He goes to the streets to find relief . Then the overdoses happen , whether intentional or not , doesn't matter . The fact is that it could of been prevented at the VA level .
    I live in a place that houses homeless or unstable vets who are going through rehab ..
    The intention of helping these vets is well meant but what do u think happens when they go to this facility that is located in a horrible part of town ? I can walk out the front door and within 5 minutes , someone is trying to sell me crack . Then add in the 1st of the month payday scenario where drug dealers sit in the parking lot honking their horns to alert the vets that the drugstore is open . They come down to purchase and head back to their rooms . Later that night , someone lets in prostitutes that go door to door soliciting vets . Eventually , someone is going to bring this to the attention of the media . I'll have a clear conscious , since I have mentioned these issues in the past . I'm grateful for living hear because otherwise I would be on the street . I myself am strong enough to fight these triggers but many of the vets cannot . They get kicked out and then are back on the street . At least75% of the people living here have a active drug problem .The whole system is set to fail . Instead of punishing the people who need pain relief in opioids form , start helping vets who are sent to places to live while seeking help but are immediately sucked back into the dark shadows of an area where relapse is almost guaranteed.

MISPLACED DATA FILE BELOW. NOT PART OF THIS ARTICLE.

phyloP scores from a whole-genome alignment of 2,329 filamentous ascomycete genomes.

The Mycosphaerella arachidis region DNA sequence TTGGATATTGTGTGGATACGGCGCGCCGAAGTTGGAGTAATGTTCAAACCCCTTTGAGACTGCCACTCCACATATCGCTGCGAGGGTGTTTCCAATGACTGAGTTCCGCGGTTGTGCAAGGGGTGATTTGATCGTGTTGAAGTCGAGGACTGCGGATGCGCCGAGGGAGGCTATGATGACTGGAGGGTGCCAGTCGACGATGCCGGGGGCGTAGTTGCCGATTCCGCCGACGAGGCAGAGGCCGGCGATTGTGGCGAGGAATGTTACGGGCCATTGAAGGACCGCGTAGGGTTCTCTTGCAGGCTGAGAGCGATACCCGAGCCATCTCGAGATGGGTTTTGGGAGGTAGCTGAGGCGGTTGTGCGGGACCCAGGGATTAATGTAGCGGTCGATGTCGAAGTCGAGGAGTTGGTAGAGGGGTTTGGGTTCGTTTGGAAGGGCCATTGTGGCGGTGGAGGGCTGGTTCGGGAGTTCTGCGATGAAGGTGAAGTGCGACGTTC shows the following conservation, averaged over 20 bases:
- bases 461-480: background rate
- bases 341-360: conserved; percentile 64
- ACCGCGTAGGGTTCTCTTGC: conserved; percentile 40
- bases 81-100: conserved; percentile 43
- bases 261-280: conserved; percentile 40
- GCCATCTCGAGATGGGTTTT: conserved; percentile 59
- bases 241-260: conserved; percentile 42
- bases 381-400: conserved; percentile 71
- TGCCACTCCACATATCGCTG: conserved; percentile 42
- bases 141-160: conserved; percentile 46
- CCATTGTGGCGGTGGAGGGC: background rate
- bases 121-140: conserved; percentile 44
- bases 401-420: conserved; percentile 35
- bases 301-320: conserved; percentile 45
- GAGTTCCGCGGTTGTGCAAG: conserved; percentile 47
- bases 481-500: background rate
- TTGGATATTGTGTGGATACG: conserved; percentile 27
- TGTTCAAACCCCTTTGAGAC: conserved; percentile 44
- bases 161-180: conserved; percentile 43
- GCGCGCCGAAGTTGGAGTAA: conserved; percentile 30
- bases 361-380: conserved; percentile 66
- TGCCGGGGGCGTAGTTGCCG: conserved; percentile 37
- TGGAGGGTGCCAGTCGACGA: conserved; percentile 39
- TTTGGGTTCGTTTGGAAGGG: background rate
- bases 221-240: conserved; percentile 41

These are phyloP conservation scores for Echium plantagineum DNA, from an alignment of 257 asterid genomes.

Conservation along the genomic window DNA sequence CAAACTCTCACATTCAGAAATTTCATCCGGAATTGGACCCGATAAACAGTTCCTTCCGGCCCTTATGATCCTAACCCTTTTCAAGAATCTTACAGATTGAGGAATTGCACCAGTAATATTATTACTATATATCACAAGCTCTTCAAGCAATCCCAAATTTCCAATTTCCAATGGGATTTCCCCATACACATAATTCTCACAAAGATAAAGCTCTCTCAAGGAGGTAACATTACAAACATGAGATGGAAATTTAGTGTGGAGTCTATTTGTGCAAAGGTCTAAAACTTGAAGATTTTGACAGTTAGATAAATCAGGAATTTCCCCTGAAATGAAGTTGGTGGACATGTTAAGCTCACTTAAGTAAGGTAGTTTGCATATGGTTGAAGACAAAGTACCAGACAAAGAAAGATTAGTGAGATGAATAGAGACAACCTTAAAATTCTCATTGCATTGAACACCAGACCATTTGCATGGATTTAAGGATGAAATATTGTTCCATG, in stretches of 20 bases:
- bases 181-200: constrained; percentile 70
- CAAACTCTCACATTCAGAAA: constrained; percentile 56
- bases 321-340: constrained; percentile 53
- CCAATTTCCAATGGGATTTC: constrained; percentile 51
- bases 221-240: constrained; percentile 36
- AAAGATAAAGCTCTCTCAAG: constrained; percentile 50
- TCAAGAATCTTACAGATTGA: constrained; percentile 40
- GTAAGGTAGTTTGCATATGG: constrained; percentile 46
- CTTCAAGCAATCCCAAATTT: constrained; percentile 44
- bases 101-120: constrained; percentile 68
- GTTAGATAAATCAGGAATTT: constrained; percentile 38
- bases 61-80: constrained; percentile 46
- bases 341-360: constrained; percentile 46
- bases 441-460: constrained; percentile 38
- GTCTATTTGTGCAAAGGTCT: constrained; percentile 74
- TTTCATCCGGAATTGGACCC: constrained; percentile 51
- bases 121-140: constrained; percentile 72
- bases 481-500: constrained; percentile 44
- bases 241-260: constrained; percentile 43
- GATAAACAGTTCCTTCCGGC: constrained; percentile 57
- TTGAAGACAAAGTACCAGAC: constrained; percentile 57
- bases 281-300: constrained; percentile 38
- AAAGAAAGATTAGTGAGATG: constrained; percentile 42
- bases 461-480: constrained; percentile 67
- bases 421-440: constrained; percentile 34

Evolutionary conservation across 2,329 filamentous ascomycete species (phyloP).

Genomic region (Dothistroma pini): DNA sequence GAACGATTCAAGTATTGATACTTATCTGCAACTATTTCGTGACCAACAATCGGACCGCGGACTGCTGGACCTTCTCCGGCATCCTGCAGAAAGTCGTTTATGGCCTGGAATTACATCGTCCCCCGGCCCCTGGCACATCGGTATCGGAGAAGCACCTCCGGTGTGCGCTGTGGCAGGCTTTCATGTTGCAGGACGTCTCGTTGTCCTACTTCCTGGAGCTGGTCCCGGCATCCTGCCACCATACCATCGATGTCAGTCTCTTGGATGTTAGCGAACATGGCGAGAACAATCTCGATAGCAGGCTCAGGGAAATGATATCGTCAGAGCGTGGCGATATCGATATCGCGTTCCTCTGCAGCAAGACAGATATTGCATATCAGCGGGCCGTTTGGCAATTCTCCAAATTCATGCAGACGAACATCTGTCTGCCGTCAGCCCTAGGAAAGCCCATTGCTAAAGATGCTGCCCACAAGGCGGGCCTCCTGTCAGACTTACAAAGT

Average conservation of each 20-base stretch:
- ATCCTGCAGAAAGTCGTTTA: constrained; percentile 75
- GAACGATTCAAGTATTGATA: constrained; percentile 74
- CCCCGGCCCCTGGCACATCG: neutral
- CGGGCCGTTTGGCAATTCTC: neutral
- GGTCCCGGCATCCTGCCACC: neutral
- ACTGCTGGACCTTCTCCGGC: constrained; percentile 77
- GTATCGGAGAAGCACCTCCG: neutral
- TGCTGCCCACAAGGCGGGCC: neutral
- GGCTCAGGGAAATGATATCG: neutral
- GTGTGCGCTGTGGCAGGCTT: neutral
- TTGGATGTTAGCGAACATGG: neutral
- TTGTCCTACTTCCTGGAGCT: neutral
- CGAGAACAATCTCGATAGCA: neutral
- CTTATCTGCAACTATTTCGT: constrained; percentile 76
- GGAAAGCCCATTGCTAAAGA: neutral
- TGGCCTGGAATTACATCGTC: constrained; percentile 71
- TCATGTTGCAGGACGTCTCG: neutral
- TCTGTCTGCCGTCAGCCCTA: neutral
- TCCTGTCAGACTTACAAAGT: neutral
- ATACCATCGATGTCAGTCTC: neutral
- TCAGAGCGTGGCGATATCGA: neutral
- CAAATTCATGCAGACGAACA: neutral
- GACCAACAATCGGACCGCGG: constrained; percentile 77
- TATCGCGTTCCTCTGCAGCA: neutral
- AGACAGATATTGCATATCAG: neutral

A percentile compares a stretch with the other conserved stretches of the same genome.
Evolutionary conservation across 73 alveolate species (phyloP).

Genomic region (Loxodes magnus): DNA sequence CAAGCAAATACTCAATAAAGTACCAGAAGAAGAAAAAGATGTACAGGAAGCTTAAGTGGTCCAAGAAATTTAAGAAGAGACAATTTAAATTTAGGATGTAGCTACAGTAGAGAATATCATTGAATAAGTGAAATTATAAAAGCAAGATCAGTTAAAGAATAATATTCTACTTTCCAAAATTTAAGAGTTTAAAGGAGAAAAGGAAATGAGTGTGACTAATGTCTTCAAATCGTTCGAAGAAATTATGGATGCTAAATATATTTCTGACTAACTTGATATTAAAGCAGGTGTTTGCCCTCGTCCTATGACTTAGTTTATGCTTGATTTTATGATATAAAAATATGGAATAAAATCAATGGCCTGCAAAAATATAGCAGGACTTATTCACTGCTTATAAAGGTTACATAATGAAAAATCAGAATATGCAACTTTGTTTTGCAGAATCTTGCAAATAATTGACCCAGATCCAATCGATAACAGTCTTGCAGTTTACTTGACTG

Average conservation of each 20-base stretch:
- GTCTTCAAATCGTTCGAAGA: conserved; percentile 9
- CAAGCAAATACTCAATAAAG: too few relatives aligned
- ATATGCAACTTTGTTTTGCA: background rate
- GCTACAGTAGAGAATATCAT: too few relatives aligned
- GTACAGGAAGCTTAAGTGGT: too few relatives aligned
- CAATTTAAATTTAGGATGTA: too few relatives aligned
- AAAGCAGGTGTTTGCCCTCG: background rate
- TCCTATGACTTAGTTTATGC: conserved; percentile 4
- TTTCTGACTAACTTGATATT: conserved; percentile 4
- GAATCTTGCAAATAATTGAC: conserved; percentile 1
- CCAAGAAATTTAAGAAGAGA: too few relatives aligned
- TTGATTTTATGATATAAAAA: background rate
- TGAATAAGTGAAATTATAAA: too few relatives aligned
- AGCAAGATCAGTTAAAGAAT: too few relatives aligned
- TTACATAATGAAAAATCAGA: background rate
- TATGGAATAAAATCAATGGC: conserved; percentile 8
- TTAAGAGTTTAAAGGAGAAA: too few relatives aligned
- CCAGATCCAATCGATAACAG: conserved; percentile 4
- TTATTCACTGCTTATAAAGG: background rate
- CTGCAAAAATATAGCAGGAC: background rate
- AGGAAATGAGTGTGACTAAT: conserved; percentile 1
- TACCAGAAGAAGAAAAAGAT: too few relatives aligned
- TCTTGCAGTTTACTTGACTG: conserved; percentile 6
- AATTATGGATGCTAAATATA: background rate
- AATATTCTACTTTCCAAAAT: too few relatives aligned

Having said this , I love the VA . My issue is that other VA's aren't up to same standard as the VA I go to .
    Sorry I went off topic but it all fits together in the scheme of things .
    Respectfully Submitted ,
    USMC Vet

  • The author does not break down the number of people on legal prescribed opioids who have overdosed or died. This number is so important, that without it, it makes her article very weak. I have seen on two opioids for over 10 years with no negative affects. Without these medications, my quality of health would be about a 2 on a scale of 10. Additionally, the author states that the number of opioids prescribed has decreased dramatically. The reason for this is that the DEA has put the hammer down on any doctor who prescribe opioids. This is not the ethical way to reduce opioids. Quality of life should always be the defining requirement.

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The views expressed in Clinician's Corner blogs are solely those of the author and do not necessarily reflect the opinion of the Psychological Health Center of Excellence or Department of Defense.